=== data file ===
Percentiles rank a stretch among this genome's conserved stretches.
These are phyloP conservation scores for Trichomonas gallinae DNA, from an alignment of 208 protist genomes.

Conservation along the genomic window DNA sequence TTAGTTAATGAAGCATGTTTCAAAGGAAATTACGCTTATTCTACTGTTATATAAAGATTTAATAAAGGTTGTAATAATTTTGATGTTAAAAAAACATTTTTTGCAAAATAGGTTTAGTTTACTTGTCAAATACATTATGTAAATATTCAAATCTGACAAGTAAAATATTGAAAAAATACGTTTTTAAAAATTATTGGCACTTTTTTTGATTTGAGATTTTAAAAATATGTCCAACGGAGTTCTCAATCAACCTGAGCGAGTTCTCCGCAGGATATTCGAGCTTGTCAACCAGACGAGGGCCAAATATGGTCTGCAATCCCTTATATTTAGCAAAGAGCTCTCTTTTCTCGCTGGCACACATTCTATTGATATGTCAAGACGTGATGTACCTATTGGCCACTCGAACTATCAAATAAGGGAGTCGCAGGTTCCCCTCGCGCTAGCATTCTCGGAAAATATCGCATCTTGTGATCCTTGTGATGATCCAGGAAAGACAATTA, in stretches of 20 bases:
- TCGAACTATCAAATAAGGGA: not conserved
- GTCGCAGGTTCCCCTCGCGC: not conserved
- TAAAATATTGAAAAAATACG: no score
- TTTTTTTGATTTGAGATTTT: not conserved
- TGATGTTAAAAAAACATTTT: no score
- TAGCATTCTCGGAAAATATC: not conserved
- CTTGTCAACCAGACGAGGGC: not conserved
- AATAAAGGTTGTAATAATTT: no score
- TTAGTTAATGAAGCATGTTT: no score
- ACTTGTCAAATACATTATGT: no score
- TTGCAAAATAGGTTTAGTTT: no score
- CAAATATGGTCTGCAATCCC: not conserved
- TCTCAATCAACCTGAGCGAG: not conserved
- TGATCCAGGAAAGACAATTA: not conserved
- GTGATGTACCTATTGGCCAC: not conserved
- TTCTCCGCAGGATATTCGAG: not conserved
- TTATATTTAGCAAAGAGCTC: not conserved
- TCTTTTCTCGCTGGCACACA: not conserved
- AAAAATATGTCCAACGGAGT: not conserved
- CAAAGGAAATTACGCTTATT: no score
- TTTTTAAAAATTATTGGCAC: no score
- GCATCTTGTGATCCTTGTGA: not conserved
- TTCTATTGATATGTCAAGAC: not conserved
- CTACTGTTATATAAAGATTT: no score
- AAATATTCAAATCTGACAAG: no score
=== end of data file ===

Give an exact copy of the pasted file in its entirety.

Percentiles rank a stretch among this genome's conserved stretches.
These are phyloP conservation scores for Trichomonas gallinae DNA, from an alignment of 208 protist genomes.

Conservation along the genomic window DNA sequence TTAGTTAATGAAGCATGTTTCAAAGGAAATTACGCTTATTCTACTGTTATATAAAGATTTAATAAAGGTTGTAATAATTTTGATGTTAAAAAAACATTTTTTGCAAAATAGGTTTAGTTTACTTGTCAAATACATTATGTAAATATTCAAATCTGACAAGTAAAATATTGAAAAAATACGTTTTTAAAAATTATTGGCACTTTTTTTGATTTGAGATTTTAAAAATATGTCCAACGGAGTTCTCAATCAACCTGAGCGAGTTCTCCGCAGGATATTCGAGCTTGTCAACCAGACGAGGGCCAAATATGGTCTGCAATCCCTTATATTTAGCAAAGAGCTCTCTTTTCTCGCTGGCACACATTCTATTGATATGTCAAGACGTGATGTACCTATTGGCCACTCGAACTATCAAATAAGGGAGTCGCAGGTTCCCCTCGCGCTAGCATTCTCGGAAAATATCGCATCTTGTGATCCTTGTGATGATCCAGGAAAGACAATTA, in stretches of 20 bases:
- TCGAACTATCAAATAAGGGA: not conserved
- GTCGCAGGTTCCCCTCGCGC: not conserved
- TAAAATATTGAAAAAATACG: no score
- TTTTTTTGATTTGAGATTTT: not conserved
- TGATGTTAAAAAAACATTTT: no score
- TAGCATTCTCGGAAAATATC: not conserved
- CTTGTCAACCAGACGAGGGC: not conserved
- AATAAAGGTTGTAATAATTT: no score
- TTAGTTAATGAAGCATGTTT: no score
- ACTTGTCAAATACATTATGT: no score
- TTGCAAAATAGGTTTAGTTT: no score
- CAAATATGGTCTGCAATCCC: not conserved
- TCTCAATCAACCTGAGCGAG: not conserved
- TGATCCAGGAAAGACAATTA: not conserved
- GTGATGTACCTATTGGCCAC: not conserved
- TTCTCCGCAGGATATTCGAG: not conserved
- TTATATTTAGCAAAGAGCTC: not conserved
- TCTTTTCTCGCTGGCACACA: not conserved
- AAAAATATGTCCAACGGAGT: not conserved
- CAAAGGAAATTACGCTTATT: no score
- TTTTTAAAAATTATTGGCAC: no score
- GCATCTTGTGATCCTTGTGA: not conserved
- TTCTATTGATATGTCAAGAC: not conserved
- CTACTGTTATATAAAGATTT: no score
- AAATATTCAAATCTGACAAG: no score